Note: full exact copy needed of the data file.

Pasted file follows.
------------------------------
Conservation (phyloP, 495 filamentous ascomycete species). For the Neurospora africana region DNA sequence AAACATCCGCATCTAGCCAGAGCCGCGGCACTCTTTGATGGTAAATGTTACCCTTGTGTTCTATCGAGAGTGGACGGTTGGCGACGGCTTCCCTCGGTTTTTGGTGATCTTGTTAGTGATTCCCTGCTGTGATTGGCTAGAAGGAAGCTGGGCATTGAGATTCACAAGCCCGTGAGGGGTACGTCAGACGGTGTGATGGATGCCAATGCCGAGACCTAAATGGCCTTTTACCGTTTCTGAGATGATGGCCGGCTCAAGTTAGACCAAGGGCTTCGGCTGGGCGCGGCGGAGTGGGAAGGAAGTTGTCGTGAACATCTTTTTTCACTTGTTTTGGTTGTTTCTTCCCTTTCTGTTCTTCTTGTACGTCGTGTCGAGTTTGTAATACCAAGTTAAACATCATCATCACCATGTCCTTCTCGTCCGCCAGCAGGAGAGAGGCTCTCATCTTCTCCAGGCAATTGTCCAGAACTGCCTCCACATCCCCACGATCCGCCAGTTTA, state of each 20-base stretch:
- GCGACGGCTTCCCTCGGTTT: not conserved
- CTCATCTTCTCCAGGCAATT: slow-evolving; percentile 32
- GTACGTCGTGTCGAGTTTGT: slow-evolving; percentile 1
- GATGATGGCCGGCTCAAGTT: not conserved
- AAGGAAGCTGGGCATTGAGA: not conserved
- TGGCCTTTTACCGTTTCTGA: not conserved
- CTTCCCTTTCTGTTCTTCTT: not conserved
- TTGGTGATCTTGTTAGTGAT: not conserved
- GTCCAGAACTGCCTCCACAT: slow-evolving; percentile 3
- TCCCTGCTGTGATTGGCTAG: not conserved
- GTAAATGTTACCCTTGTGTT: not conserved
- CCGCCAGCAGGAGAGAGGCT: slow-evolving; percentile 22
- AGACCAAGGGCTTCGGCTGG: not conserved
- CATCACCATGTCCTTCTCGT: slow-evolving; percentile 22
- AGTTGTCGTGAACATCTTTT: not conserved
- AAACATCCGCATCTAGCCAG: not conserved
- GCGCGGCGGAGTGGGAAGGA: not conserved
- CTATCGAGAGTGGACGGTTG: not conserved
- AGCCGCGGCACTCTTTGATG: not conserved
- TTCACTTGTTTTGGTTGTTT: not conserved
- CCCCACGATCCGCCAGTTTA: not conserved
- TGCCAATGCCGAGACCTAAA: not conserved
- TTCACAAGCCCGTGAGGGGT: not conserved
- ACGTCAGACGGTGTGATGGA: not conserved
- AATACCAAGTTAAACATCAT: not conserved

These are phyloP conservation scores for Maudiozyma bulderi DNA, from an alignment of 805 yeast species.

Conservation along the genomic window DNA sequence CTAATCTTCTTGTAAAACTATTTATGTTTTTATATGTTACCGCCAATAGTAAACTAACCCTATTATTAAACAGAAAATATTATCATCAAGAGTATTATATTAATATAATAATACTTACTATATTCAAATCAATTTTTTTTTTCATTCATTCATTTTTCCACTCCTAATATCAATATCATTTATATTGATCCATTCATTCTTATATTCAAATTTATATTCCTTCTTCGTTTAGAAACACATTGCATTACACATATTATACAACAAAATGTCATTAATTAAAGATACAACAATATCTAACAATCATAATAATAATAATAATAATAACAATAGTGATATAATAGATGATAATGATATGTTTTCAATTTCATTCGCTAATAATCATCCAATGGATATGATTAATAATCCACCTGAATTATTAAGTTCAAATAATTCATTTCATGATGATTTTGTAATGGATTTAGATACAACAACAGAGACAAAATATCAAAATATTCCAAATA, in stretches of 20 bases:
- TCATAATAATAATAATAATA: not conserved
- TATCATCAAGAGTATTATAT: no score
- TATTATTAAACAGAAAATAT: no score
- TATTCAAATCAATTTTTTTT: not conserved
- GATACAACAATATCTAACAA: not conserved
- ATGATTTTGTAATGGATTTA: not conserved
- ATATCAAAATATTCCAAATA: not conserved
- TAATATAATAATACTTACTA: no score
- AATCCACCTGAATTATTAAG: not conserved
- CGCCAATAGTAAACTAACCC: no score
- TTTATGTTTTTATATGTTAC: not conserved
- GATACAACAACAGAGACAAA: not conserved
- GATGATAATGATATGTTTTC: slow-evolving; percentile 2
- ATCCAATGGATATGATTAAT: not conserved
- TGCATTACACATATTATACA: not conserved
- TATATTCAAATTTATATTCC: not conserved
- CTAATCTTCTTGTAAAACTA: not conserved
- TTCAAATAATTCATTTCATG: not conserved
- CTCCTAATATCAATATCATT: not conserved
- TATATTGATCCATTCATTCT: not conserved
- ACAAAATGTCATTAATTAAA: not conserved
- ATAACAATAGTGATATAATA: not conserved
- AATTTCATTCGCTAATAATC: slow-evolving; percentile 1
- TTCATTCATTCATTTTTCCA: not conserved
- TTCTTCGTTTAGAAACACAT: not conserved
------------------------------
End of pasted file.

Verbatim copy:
Conservation (phyloP, 495 filamentous ascomycete species). For the Neurospora africana region DNA sequence AAACATCCGCATCTAGCCAGAGCCGCGGCACTCTTTGATGGTAAATGTTACCCTTGTGTTCTATCGAGAGTGGACGGTTGGCGACGGCTTCCCTCGGTTTTTGGTGATCTTGTTAGTGATTCCCTGCTGTGATTGGCTAGAAGGAAGCTGGGCATTGAGATTCACAAGCCCGTGAGGGGTACGTCAGACGGTGTGATGGATGCCAATGCCGAGACCTAAATGGCCTTTTACCGTTTCTGAGATGATGGCCGGCTCAAGTTAGACCAAGGGCTTCGGCTGGGCGCGGCGGAGTGGGAAGGAAGTTGTCGTGAACATCTTTTTTCACTTGTTTTGGTTGTTTCTTCCCTTTCTGTTCTTCTTGTACGTCGTGTCGAGTTTGTAATACCAAGTTAAACATCATCATCACCATGTCCTTCTCGTCCGCCAGCAGGAGAGAGGCTCTCATCTTCTCCAGGCAATTGTCCAGAACTGCCTCCACATCCCCACGATCCGCCAGTTTA, state of each 20-base stretch:
- GCGACGGCTTCCCTCGGTTT: not conserved
- CTCATCTTCTCCAGGCAATT: slow-evolving; percentile 32
- GTACGTCGTGTCGAGTTTGT: slow-evolving; percentile 1
- GATGATGGCCGGCTCAAGTT: not conserved
- AAGGAAGCTGGGCATTGAGA: not conserved
- TGGCCTTTTACCGTTTCTGA: not conserved
- CTTCCCTTTCTGTTCTTCTT: not conserved
- TTGGTGATCTTGTTAGTGAT: not conserved
- GTCCAGAACTGCCTCCACAT: slow-evolving; percentile 3
- TCCCTGCTGTGATTGGCTAG: not conserved
- GTAAATGTTACCCTTGTGTT: not conserved
- CCGCCAGCAGGAGAGAGGCT: slow-evolving; percentile 22
- AGACCAAGGGCTTCGGCTGG: not conserved
- CATCACCATGTCCTTCTCGT: slow-evolving; percentile 22
- AGTTGTCGTGAACATCTTTT: not conserved
- AAACATCCGCATCTAGCCAG: not conserved
- GCGCGGCGGAGTGGGAAGGA: not conserved
- CTATCGAGAGTGGACGGTTG: not conserved
- AGCCGCGGCACTCTTTGATG: not conserved
- TTCACTTGTTTTGGTTGTTT: not conserved
- CCCCACGATCCGCCAGTTTA: not conserved
- TGCCAATGCCGAGACCTAAA: not conserved
- TTCACAAGCCCGTGAGGGGT: not conserved
- ACGTCAGACGGTGTGATGGA: not conserved
- AATACCAAGTTAAACATCAT: not conserved

These are phyloP conservation scores for Maudiozyma bulderi DNA, from an alignment of 805 yeast species.

Conservation along the genomic window DNA sequence CTAATCTTCTTGTAAAACTATTTATGTTTTTATATGTTACCGCCAATAGTAAACTAACCCTATTATTAAACAGAAAATATTATCATCAAGAGTATTATATTAATATAATAATACTTACTATATTCAAATCAATTTTTTTTTTCATTCATTCATTTTTCCACTCCTAATATCAATATCATTTATATTGATCCATTCATTCTTATATTCAAATTTATATTCCTTCTTCGTTTAGAAACACATTGCATTACACATATTATACAACAAAATGTCATTAATTAAAGATACAACAATATCTAACAATCATAATAATAATAATAATAATAACAATAGTGATATAATAGATGATAATGATATGTTTTCAATTTCATTCGCTAATAATCATCCAATGGATATGATTAATAATCCACCTGAATTATTAAGTTCAAATAATTCATTTCATGATGATTTTGTAATGGATTTAGATACAACAACAGAGACAAAATATCAAAATATTCCAAATA, in stretches of 20 bases:
- TCATAATAATAATAATAATA: not conserved
- TATCATCAAGAGTATTATAT: no score
- TATTATTAAACAGAAAATAT: no score
- TATTCAAATCAATTTTTTTT: not conserved
- GATACAACAATATCTAACAA: not conserved
- ATGATTTTGTAATGGATTTA: not conserved
- ATATCAAAATATTCCAAATA: not conserved
- TAATATAATAATACTTACTA: no score
- AATCCACCTGAATTATTAAG: not conserved
- CGCCAATAGTAAACTAACCC: no score
- TTTATGTTTTTATATGTTAC: not conserved
- GATACAACAACAGAGACAAA: not conserved
- GATGATAATGATATGTTTTC: slow-evolving; percentile 2
- ATCCAATGGATATGATTAAT: not conserved
- TGCATTACACATATTATACA: not conserved
- TATATTCAAATTTATATTCC: not conserved
- CTAATCTTCTTGTAAAACTA: not conserved
- TTCAAATAATTCATTTCATG: not conserved
- CTCCTAATATCAATATCATT: not conserved
- TATATTGATCCATTCATTCT: not conserved
- ACAAAATGTCATTAATTAAA: not conserved
- ATAACAATAGTGATATAATA: not conserved
- AATTTCATTCGCTAATAATC: slow-evolving; percentile 1
- TTCATTCATTCATTTTTCCA: not conserved
- TTCTTCGTTTAGAAACACAT: not conserved